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What kind of a situation or event might be described as a pinstripe rodeo?

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    I think it's a good question, if you elaborate on what (if anything) your own efforts at research have found. Did looking up "pinstripe" and "rodeo" help at all, or do you still have questions? Oct 13, 2020 at 18:34
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    I answered as I do not think the metaphorical meaning of pinstripe rodeo can necessarily be grasped from the dictionary definitions of its components, particularly pinstripe, which is something I primarily associate with baseball. Voted to re-open.
    – choster
    Oct 13, 2020 at 18:46

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A rodeo as you may know is a show or competition involving bullriding, calf-roping, steer wrestling, and the like, descended from traditional "cowboy" skills and activities in western North America. This has given birth to widespread figurative use in the U.S. and Canada as any kind of spectacle, especially if it is energetic and unpredictable, and the expression not my first rodeo, where one is dismissing another's concern about inexperience or naivete, popularized by the 1981 film Mommie Dearest (which has nothing to do with cowboys or rodeos).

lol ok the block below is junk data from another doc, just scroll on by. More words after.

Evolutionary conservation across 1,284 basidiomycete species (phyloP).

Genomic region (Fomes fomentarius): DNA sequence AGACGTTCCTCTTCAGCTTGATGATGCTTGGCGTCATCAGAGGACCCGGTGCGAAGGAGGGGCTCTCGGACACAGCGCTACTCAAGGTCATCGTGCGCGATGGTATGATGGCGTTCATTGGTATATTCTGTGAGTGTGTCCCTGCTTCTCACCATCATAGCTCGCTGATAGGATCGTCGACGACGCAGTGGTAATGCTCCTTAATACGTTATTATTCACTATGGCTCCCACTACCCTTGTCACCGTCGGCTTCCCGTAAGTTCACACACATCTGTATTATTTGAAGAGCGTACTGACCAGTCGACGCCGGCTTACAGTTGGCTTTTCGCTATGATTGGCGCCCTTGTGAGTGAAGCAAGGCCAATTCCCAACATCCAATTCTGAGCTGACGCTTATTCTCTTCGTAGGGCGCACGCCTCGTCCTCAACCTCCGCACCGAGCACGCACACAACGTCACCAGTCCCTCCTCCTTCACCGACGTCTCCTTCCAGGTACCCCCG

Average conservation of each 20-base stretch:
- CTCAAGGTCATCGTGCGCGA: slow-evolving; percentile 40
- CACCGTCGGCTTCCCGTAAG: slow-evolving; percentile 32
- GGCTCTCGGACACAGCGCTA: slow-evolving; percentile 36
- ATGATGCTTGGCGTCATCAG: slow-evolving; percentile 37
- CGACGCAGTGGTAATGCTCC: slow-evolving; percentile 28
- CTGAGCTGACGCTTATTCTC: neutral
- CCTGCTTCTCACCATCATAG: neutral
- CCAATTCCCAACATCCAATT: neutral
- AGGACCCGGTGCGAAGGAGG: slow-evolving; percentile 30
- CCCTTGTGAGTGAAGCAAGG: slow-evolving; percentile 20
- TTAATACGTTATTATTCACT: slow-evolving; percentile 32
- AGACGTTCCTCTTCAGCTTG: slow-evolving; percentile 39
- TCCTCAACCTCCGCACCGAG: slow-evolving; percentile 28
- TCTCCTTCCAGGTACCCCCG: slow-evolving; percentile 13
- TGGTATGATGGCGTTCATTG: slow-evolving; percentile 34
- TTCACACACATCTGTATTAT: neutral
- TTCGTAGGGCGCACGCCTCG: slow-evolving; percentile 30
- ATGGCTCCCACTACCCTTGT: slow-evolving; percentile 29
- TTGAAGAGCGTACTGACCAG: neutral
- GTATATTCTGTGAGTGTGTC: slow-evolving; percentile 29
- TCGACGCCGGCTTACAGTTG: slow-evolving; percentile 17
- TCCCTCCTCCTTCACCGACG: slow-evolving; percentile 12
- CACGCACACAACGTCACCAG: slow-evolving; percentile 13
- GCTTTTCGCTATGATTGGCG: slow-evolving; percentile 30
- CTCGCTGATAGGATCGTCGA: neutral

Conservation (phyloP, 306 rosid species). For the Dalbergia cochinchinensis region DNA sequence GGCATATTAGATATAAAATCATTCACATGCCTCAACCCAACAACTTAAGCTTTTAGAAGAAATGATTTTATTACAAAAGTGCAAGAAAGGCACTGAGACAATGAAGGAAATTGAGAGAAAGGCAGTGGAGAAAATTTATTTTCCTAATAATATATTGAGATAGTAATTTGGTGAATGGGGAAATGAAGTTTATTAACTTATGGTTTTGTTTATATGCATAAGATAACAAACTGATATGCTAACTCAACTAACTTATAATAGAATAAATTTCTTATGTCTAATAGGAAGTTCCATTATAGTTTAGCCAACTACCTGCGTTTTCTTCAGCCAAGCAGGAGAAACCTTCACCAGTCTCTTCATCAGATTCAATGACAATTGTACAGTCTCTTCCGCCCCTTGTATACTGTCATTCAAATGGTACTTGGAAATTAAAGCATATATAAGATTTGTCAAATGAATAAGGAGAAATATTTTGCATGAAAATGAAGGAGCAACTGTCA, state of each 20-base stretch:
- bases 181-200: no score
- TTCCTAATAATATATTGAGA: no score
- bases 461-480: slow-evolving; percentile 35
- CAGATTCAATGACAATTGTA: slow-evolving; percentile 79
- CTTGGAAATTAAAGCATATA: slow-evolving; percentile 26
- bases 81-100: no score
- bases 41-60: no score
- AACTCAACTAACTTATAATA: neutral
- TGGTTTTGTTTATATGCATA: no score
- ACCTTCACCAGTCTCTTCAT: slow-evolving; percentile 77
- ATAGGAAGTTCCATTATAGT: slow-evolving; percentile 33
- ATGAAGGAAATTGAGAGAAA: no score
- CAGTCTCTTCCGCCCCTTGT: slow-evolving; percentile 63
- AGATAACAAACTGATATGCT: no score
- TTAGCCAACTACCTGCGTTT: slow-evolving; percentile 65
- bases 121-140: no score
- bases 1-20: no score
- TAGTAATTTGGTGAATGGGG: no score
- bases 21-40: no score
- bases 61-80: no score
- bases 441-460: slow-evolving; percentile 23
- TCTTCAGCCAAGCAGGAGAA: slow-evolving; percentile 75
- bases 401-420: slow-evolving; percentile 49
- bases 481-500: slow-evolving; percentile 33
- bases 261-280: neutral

Circus and carnival have similar uses, but in my view more strongly connote silliness or unseriousness than boisterousness. The conceit at the circus is that the lions are tamed. The conceit at the rodeo is that the broncos are not.

Pinstripe refers to a cloth pattern of very narrow parallel stripes (about the width of a pin). Over the course of the 20th century, light pinstripes on a dark suit became associated with conservative business attire in the U.S. (the inverse, dark pinstripes on a light background, became associated with the New York Yankees). By the late 20th century, however, it was especially associated with louder, more aggressive sorts: financial traders, New York litigators, politicians. Jordan Belford as depicted in the 2013 film The Wolf of Wall Street is an aficionado.

A pinstripe rodeo is, by metonymy, a rodeo involving people wearing pinstripes. The hearings on Judge Barrett are a show (the rodeo) put on by politicians and pundits (the pinstripes)— but in the view of the Times writer, as yet a different sort of spectacle than others Washington has seen in recent times.

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